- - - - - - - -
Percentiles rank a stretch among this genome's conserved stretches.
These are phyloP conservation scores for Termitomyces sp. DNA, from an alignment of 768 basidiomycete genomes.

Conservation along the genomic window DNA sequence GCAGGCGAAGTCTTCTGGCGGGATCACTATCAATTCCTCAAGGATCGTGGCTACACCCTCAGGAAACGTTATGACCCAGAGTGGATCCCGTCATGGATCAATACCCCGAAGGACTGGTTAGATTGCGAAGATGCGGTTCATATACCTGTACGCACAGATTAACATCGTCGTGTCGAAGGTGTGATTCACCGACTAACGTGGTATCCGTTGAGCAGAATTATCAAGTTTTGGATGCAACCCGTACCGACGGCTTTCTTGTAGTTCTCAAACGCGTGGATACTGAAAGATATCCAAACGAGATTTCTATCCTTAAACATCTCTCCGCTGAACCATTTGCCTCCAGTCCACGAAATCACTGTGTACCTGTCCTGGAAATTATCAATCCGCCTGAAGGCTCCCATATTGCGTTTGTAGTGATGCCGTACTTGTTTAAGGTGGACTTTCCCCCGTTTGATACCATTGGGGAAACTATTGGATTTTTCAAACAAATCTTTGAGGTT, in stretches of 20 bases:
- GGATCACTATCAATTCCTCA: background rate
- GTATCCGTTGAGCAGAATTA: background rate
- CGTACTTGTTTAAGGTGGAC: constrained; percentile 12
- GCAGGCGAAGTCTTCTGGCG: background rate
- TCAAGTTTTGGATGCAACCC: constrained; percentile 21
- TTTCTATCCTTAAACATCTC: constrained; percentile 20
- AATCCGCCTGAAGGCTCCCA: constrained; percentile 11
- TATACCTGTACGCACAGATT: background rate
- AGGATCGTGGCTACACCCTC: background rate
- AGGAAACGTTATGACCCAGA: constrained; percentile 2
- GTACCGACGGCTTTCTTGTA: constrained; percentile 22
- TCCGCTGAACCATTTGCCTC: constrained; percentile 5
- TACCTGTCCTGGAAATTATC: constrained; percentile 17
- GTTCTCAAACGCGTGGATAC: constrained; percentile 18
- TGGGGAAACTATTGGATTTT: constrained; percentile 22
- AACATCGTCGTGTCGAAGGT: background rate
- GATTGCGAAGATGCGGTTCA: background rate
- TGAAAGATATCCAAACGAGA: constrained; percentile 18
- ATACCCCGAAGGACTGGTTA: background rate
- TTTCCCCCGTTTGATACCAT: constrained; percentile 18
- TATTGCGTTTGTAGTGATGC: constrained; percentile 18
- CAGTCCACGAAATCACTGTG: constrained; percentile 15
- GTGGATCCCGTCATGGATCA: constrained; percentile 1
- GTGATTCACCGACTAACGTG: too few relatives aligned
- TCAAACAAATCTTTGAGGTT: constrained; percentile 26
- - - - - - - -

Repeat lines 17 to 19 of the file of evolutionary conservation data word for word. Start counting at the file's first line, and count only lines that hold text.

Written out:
- GTTCTCAAACGCGTGGATAC: constrained; percentile 18
- TGGGGAAACTATTGGATTTT: constrained; percentile 22
- AACATCGTCGTGTCGAAGGT: background rate